These same trends are operating in Ohio, where—in the new state budget— the legislature found myriad ways to expand vouchers, introduce new tuition tax credit and education savings account neo-vouchers, and expand charter schools.

But at the same time, the legislature simply and quietly incorporated a plan to phase out one of Ohio’s worst school turnaround strategies: the House Bill 70 state takeover of so-called failing school districts by state appointed Academic Distress Commissions that oversee so-called “failing” school districts and push aside their elected boards of education. The legislature has created a path to end the Youngstown, Lorain, and East Cleveland state school takeovers.

History of House Bill 70 and Ohio’s State School Takeovers

House Bill 70 was passed in the middle of the night just before the legislature’s summer recess in 2015. As the Ohio Senate considered a House bill to expand the number of wraparound, full-service schools that locate medical and social services in school buildings serving poor families, someone introduced an amendment for state takeovers of school districts with low test scores, and the amendment replaced the original bill’s purpose. The amendment was introduced; opponent testimony was not permitted; the bill passed; and it was immediately signed into law. At the time, accountability-hawk school reformers in the legislature and the Ohio Department of Education believed that state appointed Academic Distress Commissions would radically improve low scoring school districts.

As recently as 2019, the Ohio Senate even considered a plan to further expand state takeover of local school districts. A Senate proposal would have established a statewide School Transformation Board which would have assigned a state approved nonprofit or for-profit school improvement organization for any district with an “F” rating for three years running on the school district report card. The state’s School Transformation Board would then have appointed a  local School District Improvement Commission to serve the same function as the original HB 70 Academic Distress Commission and appoint a CEO for the district. The local CEO in the Senate’s proposed plan would have had the power to fire principals and teachers, charterize the schools, privatize the schools, abrogate collective bargaining agreements, and even shut down schools. The plan was never enacted, but debate continued from late spring into September.

New FY 2022-2023 Ohio Budget Provides a Path to End State School Takeovers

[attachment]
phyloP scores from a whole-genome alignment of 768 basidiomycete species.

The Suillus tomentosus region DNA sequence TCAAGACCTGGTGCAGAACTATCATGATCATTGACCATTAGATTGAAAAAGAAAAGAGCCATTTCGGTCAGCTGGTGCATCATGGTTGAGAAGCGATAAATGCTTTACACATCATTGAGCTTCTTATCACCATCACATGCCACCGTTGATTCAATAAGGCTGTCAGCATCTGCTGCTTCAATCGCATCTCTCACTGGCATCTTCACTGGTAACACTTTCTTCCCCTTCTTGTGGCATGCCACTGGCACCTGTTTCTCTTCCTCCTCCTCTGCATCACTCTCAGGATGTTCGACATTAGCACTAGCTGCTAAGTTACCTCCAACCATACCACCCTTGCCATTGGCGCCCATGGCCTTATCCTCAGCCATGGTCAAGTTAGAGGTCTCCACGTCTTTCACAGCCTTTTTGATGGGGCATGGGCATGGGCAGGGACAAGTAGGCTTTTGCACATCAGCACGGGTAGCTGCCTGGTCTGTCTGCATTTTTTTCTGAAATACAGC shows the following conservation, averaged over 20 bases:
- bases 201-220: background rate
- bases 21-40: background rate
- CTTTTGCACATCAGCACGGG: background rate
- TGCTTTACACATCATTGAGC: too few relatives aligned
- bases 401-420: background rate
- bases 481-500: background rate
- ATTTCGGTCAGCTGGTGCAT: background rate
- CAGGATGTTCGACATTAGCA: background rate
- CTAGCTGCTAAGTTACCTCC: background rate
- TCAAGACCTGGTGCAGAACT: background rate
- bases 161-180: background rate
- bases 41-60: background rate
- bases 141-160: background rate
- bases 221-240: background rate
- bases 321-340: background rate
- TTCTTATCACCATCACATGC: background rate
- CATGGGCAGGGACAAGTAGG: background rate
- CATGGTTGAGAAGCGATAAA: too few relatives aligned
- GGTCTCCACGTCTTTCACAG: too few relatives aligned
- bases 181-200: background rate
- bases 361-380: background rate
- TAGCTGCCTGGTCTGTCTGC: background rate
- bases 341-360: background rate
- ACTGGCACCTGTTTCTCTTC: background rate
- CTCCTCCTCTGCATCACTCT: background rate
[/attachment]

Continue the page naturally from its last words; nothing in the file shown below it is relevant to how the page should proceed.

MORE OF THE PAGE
The phase out in this year’s state budget of what’s called “The Youngstown Plan” has received little press coverage. But the plan is significant, though it does involve a three year process and significant state oversight all along the way.

The Elyria Chronicle-Telegram‘s Carissa Woytach explains: “The new plan gives districts three years to meet state-approved benchmarks, with the option to apply for up to two years of extensions. During that time, the powers of the CEO (appointed by the district’s Academic Distress Commission) are reduced to those of a regular superintendent, and the locally elected school board regains its power. The academic distress commission would remain in place until the district is fully released from the state’s purview. If a district does not meet its goals, it will revert back to state control as outlined by House Bill 70.”

Awareness of the failure of HB 70 has been building within the Ohio Department of Education. The Ohio Capital Journal‘s Susan Tebben quotes the state school superintendent expressing his loss of confidence in a program he once supported: “In a 2019 report about Academic Distress Commissions, the state’s superintendent of public instruction criticized the existence of the commissions saying they lacked the input of the local education administration and tried to fit unique academic situations into a ‘one size fits all approach.’ ‘While an Academic Distress Commission approach may produce some positive results, the potential for significant opposition makes it tremendously challenging for it to function in a way that leads to successful district turnaround,’ Superintendent Paolo DeMaria wrote in the report.”

Today the mood in Youngstown, Lorain and East Cleveland is hopeful. The Youngstown Vindicator‘s Raymond L. Smith describes the reaction of Youngstown’s current elected school board president, who will no longer be shunted aside by the Academic Distress Commission: “Youngstown school board President Ronald Shadd said the board will look at multiple ways of preparing to move forward.  It will wait for results of a state performance audit of the district and will be working with CEO Justin Jennings and the Academic Distress Commission in making a plan for the district’s future… Shadd expressed appreciation to all those in the community—including (Rep.) Michelle Lepore-Hagan and Sen. Michael Ralli… who have been working toward a goal of local control.  School board member Brenda Kimble, the previous board president, said she is overjoyed the three school districts will have paths forward to move from under that system. ‘We have to make our plan and focus on ways to make it successful,’ she said.”